This forum supports Geostationary Lightning Mapper (GLM) implementation and training.  The page provides a vehicle for learning about the GLM capabilities and limitations, exploring applications, understanding data quality, and addressing inquiries.

The GLM continuously observes lightning throughout a near hemispheric field of view, capturing spatiotemporal variability on unprecedented scales (Rudlosky et al. 2019). As a high-frame-rate camera that detects light pulses at cloud tops, the GLM differs from the ground-based lightning detection networks most familiar to NWS forecasters. Thus, focused research, development, and training efforts are required to guide the operational application of these new data. A gridded product suite (Bruning et al. 2019) and associated AWIPS configurations were implemented to provide GLM information to forecasters (Sima 2020).

The first product (flash extent density; FED) is available to all NWS weather forecast offices (WFOs) via experimental channels (i.e., the Operations Proving Ground, OPG), with a ‘full disk’ version rolling out during 2020.  Additional gridded products (presently average flash area and total optical energy, AFA and TOE) are undergoing a limited demonstration at ~60 WFOs.  Work continues on refining display specifications for these and other gridded GLM products.  The OPG and Hazardous Weather Testbed (HWT) help develop and test new versions before broader dissemination.  These efforts leverage forecaster feedback to improve the gridded products and the ability for forecasters to both interpret and apply them.

The FED is awaiting formal SBN distribution, and a nationwide demonstration during 2020 aims to determine whether the total optical energy (TOE), average flash area (AFA), and/or minimum flash area (MFA) should be distributed via the SBN.  Gridded GLM products cannot advance past RL7 without migration to NESDIS generation and distribution.  Thus, the NWS is working with NESDIS to shift product generation and distribution to more robust channels.  Present plans aim to provide GLM gridded products via official NESDIS channels by Summer/Fall 2022.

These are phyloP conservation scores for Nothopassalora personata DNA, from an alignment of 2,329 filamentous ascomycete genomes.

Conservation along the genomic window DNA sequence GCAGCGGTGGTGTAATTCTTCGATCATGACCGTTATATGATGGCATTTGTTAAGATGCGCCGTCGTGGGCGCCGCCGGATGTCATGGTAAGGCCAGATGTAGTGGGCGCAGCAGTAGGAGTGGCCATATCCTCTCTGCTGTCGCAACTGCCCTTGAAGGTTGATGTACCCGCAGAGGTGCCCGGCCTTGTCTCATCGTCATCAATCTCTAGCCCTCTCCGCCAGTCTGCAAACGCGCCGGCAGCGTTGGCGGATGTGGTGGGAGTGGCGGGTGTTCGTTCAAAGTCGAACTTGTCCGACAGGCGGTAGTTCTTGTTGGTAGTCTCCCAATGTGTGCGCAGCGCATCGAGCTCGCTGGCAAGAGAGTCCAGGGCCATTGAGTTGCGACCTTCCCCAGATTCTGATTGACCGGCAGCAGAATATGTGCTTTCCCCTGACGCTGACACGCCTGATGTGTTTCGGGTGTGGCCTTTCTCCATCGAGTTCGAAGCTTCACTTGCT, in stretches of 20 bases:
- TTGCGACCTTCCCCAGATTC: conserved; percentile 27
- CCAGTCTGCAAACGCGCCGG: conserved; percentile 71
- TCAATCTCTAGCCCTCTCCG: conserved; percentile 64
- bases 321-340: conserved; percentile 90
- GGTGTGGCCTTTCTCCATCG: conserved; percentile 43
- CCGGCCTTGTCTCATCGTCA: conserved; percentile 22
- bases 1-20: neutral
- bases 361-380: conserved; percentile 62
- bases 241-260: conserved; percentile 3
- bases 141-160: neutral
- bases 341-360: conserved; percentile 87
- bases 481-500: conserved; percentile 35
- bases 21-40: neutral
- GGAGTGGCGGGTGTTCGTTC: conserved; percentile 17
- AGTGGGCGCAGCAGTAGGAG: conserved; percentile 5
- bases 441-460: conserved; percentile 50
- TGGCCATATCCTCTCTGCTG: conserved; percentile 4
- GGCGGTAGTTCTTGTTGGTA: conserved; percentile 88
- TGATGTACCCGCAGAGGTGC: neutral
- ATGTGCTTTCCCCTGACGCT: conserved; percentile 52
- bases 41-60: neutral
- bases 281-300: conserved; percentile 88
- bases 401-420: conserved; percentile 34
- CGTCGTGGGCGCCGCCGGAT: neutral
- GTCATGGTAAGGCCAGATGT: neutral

Please follow the tabs above to explore training documents, daily GLM status information, product descriptions, and imagery examples.

Archive GLM Grids are available at https://lightning.umd.edu/glm/archive/

Near real time imagery is available at https://lightning.umd.edu/glm/http://col.st/haYgj, and http://col.st/WtVLp

Example GLM Imagery - Click the drop down menu in the top right for lots more options!



What's New

Optical Extinction Example

There appeared to be a good case of optical extinction with a severe warned storm near the Hughes/McIntosh county line in southeast Oklahoma on 10 October, 2019. ENI data showed a tight...

When the GLM detects Lightning that isn't Lightning

Because the GLM is an optical detector and looks for changes in brightness over a certain time interval, there will be times that sun glint off of various objects will result in a false...

GLM and Public Safety: An Important Caveat

As great as is to use data from the Geostationary Lightning Mapper, there is an important caveat forecasters have to consider when using the data. During the afternoon of July 11,...

Lone Left-moving Supercell

On 19 July 2018 a lone, left-moving supercell was observed with GLM moving from eastern Kansas into western Missouri. The loop below has 1-min GLM Flash Extent Density with IR...

Periphery, single, small, dim flashes on central Great Plains storms 

While monitoring GLM across the central Great Plains on 19 Jun 2018 it was noted that several storm clusters showed single, small, dim flashes along their trailing edges. These...